Reference address : https://www.ellopos.net/elpenor/rome/2-01-constitution-magistrate.asp?pg=37

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Please note that Mommsen uses the AUC chronology (Ab Urbe Condita), i.e. from the founding of the City of Rome. You can use this reference table to have the B.C. dates

THE HISTORY OF OLD ROME

II. From the Abolition of the Monarchy in Rome to the Union of Italy

From: The History of Rome, by Theodor Mommsen
Translated with the sanction of the author by William Purdie Dickson


The History of Old Rome

CHAPTER I - Change of the Constitution - Limitation of the Power of the Magistrate

ELPENOR EDITIONS IN PRINT

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Page 37

The Plebeian Opposition

It is therefore quite true that the immediate effect of the revolution was to establish the aristocratic government. It is not, however, the whole truth. While the majority of contemporaries probably thought that the revolution had brought upon the plebeians only a more rigid despotism, we who come afterwards discern in that very revolution the germs of young liberty. What the patricians gained was gained at the expense not of the community, but of the magistrate's power.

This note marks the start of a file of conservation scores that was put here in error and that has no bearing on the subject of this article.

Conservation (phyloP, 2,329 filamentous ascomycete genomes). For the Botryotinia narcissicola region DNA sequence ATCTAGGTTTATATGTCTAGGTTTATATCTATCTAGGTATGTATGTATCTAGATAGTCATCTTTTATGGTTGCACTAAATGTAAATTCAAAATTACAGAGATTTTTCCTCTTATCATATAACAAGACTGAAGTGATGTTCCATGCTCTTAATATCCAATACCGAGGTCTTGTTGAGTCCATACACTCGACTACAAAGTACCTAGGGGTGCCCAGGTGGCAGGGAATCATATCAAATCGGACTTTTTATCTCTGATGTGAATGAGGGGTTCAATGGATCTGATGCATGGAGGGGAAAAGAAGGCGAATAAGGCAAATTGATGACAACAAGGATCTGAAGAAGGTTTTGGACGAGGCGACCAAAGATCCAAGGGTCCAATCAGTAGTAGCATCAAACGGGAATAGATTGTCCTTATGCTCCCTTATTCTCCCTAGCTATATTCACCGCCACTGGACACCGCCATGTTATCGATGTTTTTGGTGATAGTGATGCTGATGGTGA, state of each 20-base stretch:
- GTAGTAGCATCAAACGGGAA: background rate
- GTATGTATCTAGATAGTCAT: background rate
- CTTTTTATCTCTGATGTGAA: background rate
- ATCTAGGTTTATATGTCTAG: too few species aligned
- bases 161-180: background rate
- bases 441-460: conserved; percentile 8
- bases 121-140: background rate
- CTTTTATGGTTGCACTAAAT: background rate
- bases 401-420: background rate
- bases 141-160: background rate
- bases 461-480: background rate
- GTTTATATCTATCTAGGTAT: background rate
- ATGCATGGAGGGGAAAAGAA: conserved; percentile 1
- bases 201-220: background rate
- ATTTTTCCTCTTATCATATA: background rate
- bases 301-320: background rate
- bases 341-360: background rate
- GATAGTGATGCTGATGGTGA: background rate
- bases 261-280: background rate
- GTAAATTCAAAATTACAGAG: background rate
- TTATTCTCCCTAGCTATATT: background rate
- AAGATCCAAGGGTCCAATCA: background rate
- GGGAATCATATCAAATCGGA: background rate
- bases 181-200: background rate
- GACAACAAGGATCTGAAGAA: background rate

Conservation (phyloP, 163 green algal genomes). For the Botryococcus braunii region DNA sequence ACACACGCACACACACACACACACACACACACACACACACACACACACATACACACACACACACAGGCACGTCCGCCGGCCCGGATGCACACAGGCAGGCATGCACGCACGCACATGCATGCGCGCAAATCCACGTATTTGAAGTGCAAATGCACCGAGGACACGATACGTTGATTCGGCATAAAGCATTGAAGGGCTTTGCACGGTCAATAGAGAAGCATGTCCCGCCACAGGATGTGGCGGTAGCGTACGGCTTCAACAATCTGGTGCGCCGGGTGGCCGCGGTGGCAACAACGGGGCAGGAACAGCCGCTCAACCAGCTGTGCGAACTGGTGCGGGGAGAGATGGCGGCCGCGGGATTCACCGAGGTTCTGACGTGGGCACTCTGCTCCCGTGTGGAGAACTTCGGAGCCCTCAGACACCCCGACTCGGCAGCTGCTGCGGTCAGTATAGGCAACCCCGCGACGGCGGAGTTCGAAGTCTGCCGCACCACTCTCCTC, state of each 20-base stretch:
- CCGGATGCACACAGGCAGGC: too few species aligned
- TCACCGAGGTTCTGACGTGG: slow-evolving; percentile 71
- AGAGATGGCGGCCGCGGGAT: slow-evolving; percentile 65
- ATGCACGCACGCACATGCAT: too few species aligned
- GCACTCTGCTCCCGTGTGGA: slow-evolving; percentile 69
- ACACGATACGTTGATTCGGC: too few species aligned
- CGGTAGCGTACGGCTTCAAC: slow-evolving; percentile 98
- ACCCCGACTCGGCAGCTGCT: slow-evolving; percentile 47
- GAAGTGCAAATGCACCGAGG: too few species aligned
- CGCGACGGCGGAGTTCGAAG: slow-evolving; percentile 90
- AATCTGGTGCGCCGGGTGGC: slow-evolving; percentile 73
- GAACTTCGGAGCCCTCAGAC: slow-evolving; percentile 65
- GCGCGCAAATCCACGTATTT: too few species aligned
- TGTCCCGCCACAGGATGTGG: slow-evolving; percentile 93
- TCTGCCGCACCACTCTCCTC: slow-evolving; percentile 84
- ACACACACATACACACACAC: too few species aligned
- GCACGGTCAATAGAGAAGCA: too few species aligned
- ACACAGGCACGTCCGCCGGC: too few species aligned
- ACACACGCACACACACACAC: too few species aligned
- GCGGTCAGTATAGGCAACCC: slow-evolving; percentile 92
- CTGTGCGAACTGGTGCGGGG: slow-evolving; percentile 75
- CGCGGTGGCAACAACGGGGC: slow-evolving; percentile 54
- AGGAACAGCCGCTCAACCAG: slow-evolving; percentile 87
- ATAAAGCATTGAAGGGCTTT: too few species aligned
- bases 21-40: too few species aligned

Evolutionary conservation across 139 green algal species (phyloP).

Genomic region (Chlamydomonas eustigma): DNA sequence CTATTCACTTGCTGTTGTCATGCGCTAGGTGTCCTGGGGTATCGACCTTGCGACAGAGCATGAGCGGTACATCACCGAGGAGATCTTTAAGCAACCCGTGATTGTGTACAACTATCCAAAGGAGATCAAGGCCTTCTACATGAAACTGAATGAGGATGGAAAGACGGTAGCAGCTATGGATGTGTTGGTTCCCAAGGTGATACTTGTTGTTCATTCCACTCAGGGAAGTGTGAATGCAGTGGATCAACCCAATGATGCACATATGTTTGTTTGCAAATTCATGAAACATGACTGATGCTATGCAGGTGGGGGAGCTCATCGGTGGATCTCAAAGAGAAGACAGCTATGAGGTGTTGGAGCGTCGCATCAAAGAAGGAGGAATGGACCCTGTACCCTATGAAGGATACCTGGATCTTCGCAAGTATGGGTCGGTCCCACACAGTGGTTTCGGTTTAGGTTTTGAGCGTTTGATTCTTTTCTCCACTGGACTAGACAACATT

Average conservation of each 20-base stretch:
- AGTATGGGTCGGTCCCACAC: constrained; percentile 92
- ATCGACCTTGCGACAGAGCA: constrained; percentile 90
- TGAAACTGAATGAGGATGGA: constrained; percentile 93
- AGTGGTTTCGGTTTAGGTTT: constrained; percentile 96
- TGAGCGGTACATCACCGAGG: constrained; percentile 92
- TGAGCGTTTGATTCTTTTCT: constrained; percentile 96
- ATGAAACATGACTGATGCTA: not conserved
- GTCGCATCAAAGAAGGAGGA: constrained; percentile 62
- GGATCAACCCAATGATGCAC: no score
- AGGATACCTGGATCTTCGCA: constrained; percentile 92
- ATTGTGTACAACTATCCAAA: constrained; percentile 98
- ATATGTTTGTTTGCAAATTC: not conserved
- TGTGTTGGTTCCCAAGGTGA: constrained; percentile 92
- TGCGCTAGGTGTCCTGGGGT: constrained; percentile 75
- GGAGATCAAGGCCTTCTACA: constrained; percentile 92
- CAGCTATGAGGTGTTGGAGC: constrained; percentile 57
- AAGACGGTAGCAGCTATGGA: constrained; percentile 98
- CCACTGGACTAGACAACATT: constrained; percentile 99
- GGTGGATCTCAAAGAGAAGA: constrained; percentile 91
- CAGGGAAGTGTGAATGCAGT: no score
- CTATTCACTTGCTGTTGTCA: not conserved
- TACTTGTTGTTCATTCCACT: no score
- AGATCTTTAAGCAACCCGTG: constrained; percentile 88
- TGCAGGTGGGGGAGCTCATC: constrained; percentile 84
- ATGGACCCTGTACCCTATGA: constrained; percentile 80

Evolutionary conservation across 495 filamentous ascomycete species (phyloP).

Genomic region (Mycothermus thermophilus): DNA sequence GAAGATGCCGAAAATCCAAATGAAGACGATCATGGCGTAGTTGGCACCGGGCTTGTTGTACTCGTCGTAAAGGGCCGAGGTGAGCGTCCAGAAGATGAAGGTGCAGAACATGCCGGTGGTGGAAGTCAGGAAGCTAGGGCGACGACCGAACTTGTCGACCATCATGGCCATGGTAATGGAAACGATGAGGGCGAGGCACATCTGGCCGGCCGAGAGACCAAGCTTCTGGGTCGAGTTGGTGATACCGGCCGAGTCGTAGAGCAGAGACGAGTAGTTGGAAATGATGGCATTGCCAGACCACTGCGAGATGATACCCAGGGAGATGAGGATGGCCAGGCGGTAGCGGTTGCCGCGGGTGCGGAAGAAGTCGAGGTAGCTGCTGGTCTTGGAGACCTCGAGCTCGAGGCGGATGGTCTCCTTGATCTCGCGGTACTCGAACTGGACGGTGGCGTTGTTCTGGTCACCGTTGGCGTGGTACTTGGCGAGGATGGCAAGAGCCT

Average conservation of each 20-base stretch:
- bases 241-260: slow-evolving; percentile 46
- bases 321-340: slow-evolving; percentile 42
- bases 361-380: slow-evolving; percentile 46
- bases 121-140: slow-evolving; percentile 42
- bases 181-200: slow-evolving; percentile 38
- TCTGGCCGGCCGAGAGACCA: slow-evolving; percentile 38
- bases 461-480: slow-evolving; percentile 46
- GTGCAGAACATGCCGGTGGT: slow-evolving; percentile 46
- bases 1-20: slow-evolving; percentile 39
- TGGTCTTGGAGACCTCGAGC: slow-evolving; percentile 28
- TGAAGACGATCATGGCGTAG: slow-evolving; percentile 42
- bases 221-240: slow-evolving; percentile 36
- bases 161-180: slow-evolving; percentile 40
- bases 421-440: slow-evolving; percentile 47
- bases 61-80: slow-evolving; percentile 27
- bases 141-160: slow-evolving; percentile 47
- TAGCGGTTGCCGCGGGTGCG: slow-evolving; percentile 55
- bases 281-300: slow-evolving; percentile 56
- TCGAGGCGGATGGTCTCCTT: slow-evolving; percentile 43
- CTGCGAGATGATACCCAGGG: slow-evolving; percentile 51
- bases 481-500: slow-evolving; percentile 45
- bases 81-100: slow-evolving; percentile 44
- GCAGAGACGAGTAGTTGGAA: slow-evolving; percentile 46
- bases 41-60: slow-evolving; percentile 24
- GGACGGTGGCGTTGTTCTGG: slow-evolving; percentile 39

It is true that the community gained only a few narrowly restricted rights, which were far less practical and palpable than the acquisitions of the nobility, and which not one in a thousand probably had the wisdom to value; but they formed a pledge and earnest of the future. Hitherto the μέτοικοι had been politically nothing, the old burgesses had been everything; now that the former were embraced in the community, the old burgesses were overcome; for, however much might still be wanting to full civil equality, it is the first breach, not the occupation of the last post, that decides the fall of the fortress. With justice therefore the Roman community dated its political existence from the beginning of the consulate.

While however the republican revolution may, notwithstanding the aristocratic rule which in the first instance it established, be justly called a victory of the former μέτοικοι or the -plebs-, the revolution even in this respect bore by no means the character which we are accustomed in the present day to designate as democratic. Pure personal merit without the support of birth and wealth could perhaps gain influence and consideration more easily under the regal government than under that of the patriciate.

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Reference address : https://www.ellopos.net/elpenor/rome/2-01-constitution-magistrate.asp?pg=37